Commercial Real Estate Leasing Agent – Checklist for Securing a Listing Appointment

Landlords in commercial real estate almost always need some help with leasing property.  They don’t have the resources to attract tenants in the same way that a Commercial Property Agent can.  Landlords are therefore a source of new business and commissions for any agent or broker.

In saying all of this, some landlords can be unrealistic in the leasing process; those landlords can be a total waste of time for any agent.  Typically the problems are:

  • Rent that is too high and beyond the local market rent
  • No incentives are provided to attract tenants
  • Little flexibility in lease terms and conditions
  • Poor preparation of the property for lease
  • Lack of marketing funds to drive a lease marketing campaign
  • Poorly maintained property
  • Poor tenant relationships in the existing tenant mix

Any landlord that is too inflexible and unrealistic in marketing their property their property for lease should be avoided.  There are plenty of other listings and clients out there in the property market for any commercial real estate agent to work with.  In an ‘ordinary’ property market, tenants can be selective when choosing any property to lease; that is what is happening in most property markets at the moment.

When working with landlords today with their vacancies, be direct and professional when it comes to your leasing presentation and proposal to help them.  Talk about the current leasing market and the ways that the market should be approached.  Here are some tips to help:

  1. Comprehensively inspect the property first before anything else is done, so you understand the strengths and weaknesses of the vacant space.  It is best to resolve the weaknesses in the property or premises before any marketing campaign commences.  As part of the inspection, look at the area involved, the services, amenities, floor plates, improvements, and tenant access.  Look at the property from a tenant perspective; understand the factors of attraction that would help drive more property inspections and inquiry.  Those factors of attraction will be the ‘headline’ points in your advertising.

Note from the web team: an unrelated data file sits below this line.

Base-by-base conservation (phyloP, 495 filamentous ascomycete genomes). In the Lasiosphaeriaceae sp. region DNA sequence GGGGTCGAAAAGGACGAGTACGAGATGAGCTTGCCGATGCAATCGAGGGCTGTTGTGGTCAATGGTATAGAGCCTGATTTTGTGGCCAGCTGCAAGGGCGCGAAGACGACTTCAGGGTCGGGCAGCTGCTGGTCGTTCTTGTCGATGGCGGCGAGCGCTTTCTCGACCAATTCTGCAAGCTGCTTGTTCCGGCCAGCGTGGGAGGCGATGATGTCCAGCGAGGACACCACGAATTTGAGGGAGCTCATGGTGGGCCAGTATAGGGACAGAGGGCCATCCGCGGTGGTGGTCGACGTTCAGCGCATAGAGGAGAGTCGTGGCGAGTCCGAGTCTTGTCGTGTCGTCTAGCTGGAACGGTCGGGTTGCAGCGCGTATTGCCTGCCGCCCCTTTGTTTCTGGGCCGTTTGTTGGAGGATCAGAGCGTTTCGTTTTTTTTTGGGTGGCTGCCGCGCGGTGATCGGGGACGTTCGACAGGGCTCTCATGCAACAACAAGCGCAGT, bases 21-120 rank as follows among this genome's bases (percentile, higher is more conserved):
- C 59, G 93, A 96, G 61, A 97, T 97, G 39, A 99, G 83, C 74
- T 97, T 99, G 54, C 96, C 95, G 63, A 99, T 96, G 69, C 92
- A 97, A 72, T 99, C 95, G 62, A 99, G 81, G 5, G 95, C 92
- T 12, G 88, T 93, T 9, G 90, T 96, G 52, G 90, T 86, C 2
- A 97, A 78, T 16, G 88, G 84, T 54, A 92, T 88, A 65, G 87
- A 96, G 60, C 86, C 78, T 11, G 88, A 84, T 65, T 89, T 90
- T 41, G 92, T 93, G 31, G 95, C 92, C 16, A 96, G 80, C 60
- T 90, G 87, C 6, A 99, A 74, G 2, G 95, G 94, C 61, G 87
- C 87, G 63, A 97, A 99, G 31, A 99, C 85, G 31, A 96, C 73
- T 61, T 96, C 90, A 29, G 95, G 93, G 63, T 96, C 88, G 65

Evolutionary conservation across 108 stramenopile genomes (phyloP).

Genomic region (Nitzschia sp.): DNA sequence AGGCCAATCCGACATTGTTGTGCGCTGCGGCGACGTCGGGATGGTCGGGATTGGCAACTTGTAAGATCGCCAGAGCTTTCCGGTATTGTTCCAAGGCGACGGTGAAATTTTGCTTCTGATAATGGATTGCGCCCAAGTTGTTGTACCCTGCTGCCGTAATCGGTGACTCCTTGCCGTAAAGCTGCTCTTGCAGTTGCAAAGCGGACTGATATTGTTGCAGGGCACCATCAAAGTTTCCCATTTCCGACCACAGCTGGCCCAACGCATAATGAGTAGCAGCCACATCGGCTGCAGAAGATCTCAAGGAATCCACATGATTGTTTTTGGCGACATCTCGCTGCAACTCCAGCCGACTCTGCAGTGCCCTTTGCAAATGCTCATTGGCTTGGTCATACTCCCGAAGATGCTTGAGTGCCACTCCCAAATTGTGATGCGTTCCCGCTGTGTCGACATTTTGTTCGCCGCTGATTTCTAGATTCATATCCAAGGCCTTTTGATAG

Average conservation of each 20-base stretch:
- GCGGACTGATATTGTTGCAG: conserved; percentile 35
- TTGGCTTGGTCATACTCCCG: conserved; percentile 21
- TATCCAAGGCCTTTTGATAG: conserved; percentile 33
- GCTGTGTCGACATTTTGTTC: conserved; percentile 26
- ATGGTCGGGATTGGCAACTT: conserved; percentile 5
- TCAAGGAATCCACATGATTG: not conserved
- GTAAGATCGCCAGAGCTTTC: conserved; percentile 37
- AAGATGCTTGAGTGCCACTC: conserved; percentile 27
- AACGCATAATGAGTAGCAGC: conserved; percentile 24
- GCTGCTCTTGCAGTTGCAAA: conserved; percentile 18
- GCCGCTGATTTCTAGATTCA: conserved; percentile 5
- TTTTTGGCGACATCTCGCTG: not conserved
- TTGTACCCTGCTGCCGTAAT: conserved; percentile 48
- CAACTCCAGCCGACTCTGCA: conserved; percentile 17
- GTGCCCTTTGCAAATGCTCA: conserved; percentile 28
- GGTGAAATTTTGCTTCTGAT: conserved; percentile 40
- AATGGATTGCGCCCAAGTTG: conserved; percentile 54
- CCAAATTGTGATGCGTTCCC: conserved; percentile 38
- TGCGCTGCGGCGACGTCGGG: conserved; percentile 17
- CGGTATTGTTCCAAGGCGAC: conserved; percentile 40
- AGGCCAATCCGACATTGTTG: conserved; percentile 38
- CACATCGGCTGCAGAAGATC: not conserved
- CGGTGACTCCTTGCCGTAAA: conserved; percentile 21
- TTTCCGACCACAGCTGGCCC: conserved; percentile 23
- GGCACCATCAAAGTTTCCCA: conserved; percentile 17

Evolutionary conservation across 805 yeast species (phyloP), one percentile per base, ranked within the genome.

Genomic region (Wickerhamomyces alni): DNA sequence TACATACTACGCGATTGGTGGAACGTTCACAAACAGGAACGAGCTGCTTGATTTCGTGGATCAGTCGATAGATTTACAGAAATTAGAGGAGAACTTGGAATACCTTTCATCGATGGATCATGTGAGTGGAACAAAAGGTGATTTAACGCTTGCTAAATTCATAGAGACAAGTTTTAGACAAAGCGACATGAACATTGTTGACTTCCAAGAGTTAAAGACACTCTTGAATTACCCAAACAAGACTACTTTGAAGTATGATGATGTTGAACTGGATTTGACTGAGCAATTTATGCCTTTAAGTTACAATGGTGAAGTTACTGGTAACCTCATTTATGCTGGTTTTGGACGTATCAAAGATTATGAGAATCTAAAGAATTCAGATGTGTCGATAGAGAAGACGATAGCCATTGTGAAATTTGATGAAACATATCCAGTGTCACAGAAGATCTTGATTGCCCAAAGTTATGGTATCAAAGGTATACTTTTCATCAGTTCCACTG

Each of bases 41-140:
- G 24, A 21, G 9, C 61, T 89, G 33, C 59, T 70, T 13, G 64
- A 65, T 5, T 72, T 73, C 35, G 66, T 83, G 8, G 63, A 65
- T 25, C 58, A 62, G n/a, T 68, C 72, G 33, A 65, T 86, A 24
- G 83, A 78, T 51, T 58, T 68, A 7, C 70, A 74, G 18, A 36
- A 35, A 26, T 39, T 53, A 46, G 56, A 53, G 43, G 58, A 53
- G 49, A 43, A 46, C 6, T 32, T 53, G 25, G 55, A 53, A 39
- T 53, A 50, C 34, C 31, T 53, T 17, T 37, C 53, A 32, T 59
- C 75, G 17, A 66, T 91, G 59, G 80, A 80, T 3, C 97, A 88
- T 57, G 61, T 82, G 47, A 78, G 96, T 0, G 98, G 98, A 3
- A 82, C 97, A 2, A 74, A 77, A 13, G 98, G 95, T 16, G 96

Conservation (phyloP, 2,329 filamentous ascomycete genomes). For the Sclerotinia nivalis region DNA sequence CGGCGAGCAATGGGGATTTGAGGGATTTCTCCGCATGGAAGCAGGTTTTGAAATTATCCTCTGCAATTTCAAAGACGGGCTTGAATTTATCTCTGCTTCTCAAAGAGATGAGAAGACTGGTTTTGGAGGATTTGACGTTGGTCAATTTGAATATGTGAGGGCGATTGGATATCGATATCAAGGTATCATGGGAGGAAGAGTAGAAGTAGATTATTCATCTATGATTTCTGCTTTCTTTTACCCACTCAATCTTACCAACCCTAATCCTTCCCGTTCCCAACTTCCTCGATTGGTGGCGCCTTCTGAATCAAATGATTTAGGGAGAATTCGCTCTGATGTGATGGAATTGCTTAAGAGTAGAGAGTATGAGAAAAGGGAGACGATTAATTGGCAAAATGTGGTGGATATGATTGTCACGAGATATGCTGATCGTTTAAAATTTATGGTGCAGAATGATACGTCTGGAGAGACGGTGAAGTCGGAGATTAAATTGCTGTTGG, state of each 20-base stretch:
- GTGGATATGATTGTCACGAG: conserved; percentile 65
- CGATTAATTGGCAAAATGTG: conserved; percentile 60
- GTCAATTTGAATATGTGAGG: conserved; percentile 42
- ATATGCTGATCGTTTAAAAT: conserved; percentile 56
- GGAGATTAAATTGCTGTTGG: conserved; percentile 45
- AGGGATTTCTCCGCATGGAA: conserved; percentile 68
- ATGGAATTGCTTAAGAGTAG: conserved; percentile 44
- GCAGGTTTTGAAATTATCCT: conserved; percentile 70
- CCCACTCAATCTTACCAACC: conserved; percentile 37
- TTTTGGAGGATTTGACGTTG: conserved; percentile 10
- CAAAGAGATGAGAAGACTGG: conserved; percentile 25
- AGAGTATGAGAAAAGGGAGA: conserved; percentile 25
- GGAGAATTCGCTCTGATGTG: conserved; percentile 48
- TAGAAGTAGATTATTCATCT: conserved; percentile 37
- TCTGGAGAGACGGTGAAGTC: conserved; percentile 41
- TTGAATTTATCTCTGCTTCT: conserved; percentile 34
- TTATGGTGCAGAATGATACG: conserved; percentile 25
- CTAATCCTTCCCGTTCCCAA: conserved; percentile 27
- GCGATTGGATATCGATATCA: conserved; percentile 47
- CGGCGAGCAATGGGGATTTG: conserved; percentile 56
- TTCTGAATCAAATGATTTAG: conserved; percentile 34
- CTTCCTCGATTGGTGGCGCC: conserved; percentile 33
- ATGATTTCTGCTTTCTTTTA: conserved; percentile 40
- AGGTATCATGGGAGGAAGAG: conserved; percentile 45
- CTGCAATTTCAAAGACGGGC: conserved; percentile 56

2. Given that you have now inspected the property you will have a reasonable idea of the target market that should apply to tenant groups, and also the level of market rent to be placed on the property.  Rentals can be variable as can be the type of rental; look at the alternatives of gross and net rent in the current property market.  Understand how incentives should be used in that rental structure and advise the landlord accordingly.
  3. It is likely that the landlord will need to prepare the premises for presentation and occupancy.  Some landlord works and renovation will need to occur before marketing of the vacancy occurs.
  4. Determine the ideal terms and conditions of a lease to be marketed and negotiated.  That will include the rent type, lease term, option periods, starting rent, and incentive.  You will also need to consider the amount and recovery of outgoings in the lease structure; that decision will have impact on the selection of gross or net rent.

When you have all of these things set and under control it is time to resolve the marketing requirements and the campaign required to attract tenant enquiries.  As a general rule always seek landlord marketing funds and exclusive listings to promote the vacant property or premises.  If you cannot achieve those things, it is questionable whether you should take the listing.

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